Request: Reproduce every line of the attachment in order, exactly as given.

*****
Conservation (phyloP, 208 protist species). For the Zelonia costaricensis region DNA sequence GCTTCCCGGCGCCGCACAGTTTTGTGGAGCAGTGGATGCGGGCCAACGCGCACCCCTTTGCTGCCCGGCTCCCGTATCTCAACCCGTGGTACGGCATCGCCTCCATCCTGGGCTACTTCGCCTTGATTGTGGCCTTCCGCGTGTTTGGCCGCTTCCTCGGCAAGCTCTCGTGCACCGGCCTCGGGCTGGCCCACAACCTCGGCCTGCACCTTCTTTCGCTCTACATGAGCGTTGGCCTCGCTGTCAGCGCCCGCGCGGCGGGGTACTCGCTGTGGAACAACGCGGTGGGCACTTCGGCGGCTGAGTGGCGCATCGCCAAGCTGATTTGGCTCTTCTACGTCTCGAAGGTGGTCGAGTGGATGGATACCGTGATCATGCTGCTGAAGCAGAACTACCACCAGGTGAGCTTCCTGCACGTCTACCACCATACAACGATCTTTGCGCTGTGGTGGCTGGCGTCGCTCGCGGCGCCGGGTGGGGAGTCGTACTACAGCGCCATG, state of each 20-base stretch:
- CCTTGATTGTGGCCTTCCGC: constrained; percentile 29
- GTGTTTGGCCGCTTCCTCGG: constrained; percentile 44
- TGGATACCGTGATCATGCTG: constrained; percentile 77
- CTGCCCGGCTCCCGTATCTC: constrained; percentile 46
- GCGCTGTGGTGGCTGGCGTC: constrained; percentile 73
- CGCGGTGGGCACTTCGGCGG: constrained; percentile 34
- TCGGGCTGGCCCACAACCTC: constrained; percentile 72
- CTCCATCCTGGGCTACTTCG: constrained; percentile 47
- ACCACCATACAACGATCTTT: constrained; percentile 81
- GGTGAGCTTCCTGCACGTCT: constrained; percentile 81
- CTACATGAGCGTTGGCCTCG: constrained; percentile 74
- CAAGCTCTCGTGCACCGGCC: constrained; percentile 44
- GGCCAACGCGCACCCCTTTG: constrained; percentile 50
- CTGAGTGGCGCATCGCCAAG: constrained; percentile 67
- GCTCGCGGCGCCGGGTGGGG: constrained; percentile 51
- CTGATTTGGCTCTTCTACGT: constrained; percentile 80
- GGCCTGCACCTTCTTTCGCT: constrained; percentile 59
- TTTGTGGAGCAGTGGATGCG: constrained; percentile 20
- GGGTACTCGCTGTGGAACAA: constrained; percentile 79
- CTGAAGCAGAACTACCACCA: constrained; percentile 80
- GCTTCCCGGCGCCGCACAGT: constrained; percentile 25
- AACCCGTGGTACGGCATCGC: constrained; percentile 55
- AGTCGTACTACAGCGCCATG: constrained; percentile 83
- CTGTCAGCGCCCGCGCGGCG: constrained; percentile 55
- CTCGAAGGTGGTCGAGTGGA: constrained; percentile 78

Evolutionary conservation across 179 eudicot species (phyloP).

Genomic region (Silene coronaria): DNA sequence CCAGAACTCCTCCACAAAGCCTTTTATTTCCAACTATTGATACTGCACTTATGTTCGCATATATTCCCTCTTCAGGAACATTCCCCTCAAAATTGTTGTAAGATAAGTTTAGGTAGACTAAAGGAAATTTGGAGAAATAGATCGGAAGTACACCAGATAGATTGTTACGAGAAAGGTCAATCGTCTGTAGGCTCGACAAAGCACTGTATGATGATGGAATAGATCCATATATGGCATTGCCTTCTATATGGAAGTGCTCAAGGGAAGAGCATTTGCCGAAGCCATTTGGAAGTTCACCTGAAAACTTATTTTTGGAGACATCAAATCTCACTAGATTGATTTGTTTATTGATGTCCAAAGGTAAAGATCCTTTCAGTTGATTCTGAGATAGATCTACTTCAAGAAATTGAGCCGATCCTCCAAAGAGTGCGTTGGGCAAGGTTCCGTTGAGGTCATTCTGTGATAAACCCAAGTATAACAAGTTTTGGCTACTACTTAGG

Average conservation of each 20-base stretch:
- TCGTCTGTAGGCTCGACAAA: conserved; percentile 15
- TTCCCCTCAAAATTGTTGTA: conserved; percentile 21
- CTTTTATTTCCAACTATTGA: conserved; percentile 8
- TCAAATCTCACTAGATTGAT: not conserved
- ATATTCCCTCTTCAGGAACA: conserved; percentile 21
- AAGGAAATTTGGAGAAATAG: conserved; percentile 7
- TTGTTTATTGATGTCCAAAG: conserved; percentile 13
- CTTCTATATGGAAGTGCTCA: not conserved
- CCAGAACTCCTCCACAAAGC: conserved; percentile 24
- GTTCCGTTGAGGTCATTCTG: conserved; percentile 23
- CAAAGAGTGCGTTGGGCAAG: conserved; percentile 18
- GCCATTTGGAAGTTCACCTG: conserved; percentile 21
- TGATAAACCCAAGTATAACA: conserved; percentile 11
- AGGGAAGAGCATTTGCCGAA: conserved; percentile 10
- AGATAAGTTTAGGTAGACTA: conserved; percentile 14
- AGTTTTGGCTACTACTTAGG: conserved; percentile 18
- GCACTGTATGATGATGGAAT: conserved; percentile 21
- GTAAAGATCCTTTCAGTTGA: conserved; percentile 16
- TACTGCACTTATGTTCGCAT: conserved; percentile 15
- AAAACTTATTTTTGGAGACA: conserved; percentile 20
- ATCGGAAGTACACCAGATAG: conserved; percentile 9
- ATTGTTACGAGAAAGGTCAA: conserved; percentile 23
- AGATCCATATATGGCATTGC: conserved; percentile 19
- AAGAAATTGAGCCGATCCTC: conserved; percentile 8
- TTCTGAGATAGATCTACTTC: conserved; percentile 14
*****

Conservation (phyloP, 208 protist species). For the Zelonia costaricensis region DNA sequence GCTTCCCGGCGCCGCACAGTTTTGTGGAGCAGTGGATGCGGGCCAACGCGCACCCCTTTGCTGCCCGGCTCCCGTATCTCAACCCGTGGTACGGCATCGCCTCCATCCTGGGCTACTTCGCCTTGATTGTGGCCTTCCGCGTGTTTGGCCGCTTCCTCGGCAAGCTCTCGTGCACCGGCCTCGGGCTGGCCCACAACCTCGGCCTGCACCTTCTTTCGCTCTACATGAGCGTTGGCCTCGCTGTCAGCGCCCGCGCGGCGGGGTACTCGCTGTGGAACAACGCGGTGGGCACTTCGGCGGCTGAGTGGCGCATCGCCAAGCTGATTTGGCTCTTCTACGTCTCGAAGGTGGTCGAGTGGATGGATACCGTGATCATGCTGCTGAAGCAGAACTACCACCAGGTGAGCTTCCTGCACGTCTACCACCATACAACGATCTTTGCGCTGTGGTGGCTGGCGTCGCTCGCGGCGCCGGGTGGGGAGTCGTACTACAGCGCCATG, state of each 20-base stretch:
- CCTTGATTGTGGCCTTCCGC: constrained; percentile 29
- GTGTTTGGCCGCTTCCTCGG: constrained; percentile 44
- TGGATACCGTGATCATGCTG: constrained; percentile 77
- CTGCCCGGCTCCCGTATCTC: constrained; percentile 46
- GCGCTGTGGTGGCTGGCGTC: constrained; percentile 73
- CGCGGTGGGCACTTCGGCGG: constrained; percentile 34
- TCGGGCTGGCCCACAACCTC: constrained; percentile 72
- CTCCATCCTGGGCTACTTCG: constrained; percentile 47
- ACCACCATACAACGATCTTT: constrained; percentile 81
- GGTGAGCTTCCTGCACGTCT: constrained; percentile 81
- CTACATGAGCGTTGGCCTCG: constrained; percentile 74
- CAAGCTCTCGTGCACCGGCC: constrained; percentile 44
- GGCCAACGCGCACCCCTTTG: constrained; percentile 50
- CTGAGTGGCGCATCGCCAAG: constrained; percentile 67
- GCTCGCGGCGCCGGGTGGGG: constrained; percentile 51
- CTGATTTGGCTCTTCTACGT: constrained; percentile 80
- GGCCTGCACCTTCTTTCGCT: constrained; percentile 59
- TTTGTGGAGCAGTGGATGCG: constrained; percentile 20
- GGGTACTCGCTGTGGAACAA: constrained; percentile 79
- CTGAAGCAGAACTACCACCA: constrained; percentile 80
- GCTTCCCGGCGCCGCACAGT: constrained; percentile 25
- AACCCGTGGTACGGCATCGC: constrained; percentile 55
- AGTCGTACTACAGCGCCATG: constrained; percentile 83
- CTGTCAGCGCCCGCGCGGCG: constrained; percentile 55
- CTCGAAGGTGGTCGAGTGGA: constrained; percentile 78

Evolutionary conservation across 179 eudicot species (phyloP).

Genomic region (Silene coronaria): DNA sequence CCAGAACTCCTCCACAAAGCCTTTTATTTCCAACTATTGATACTGCACTTATGTTCGCATATATTCCCTCTTCAGGAACATTCCCCTCAAAATTGTTGTAAGATAAGTTTAGGTAGACTAAAGGAAATTTGGAGAAATAGATCGGAAGTACACCAGATAGATTGTTACGAGAAAGGTCAATCGTCTGTAGGCTCGACAAAGCACTGTATGATGATGGAATAGATCCATATATGGCATTGCCTTCTATATGGAAGTGCTCAAGGGAAGAGCATTTGCCGAAGCCATTTGGAAGTTCACCTGAAAACTTATTTTTGGAGACATCAAATCTCACTAGATTGATTTGTTTATTGATGTCCAAAGGTAAAGATCCTTTCAGTTGATTCTGAGATAGATCTACTTCAAGAAATTGAGCCGATCCTCCAAAGAGTGCGTTGGGCAAGGTTCCGTTGAGGTCATTCTGTGATAAACCCAAGTATAACAAGTTTTGGCTACTACTTAGG

Average conservation of each 20-base stretch:
- TCGTCTGTAGGCTCGACAAA: conserved; percentile 15
- TTCCCCTCAAAATTGTTGTA: conserved; percentile 21
- CTTTTATTTCCAACTATTGA: conserved; percentile 8
- TCAAATCTCACTAGATTGAT: not conserved
- ATATTCCCTCTTCAGGAACA: conserved; percentile 21
- AAGGAAATTTGGAGAAATAG: conserved; percentile 7
- TTGTTTATTGATGTCCAAAG: conserved; percentile 13
- CTTCTATATGGAAGTGCTCA: not conserved
- CCAGAACTCCTCCACAAAGC: conserved; percentile 24
- GTTCCGTTGAGGTCATTCTG: conserved; percentile 23
- CAAAGAGTGCGTTGGGCAAG: conserved; percentile 18
- GCCATTTGGAAGTTCACCTG: conserved; percentile 21
- TGATAAACCCAAGTATAACA: conserved; percentile 11
- AGGGAAGAGCATTTGCCGAA: conserved; percentile 10
- AGATAAGTTTAGGTAGACTA: conserved; percentile 14
- AGTTTTGGCTACTACTTAGG: conserved; percentile 18
- GCACTGTATGATGATGGAAT: conserved; percentile 21
- GTAAAGATCCTTTCAGTTGA: conserved; percentile 16
- TACTGCACTTATGTTCGCAT: conserved; percentile 15
- AAAACTTATTTTTGGAGACA: conserved; percentile 20
- ATCGGAAGTACACCAGATAG: conserved; percentile 9
- ATTGTTACGAGAAAGGTCAA: conserved; percentile 23
- AGATCCATATATGGCATTGC: conserved; percentile 19
- AAGAAATTGAGCCGATCCTC: conserved; percentile 8
- TTCTGAGATAGATCTACTTC: conserved; percentile 14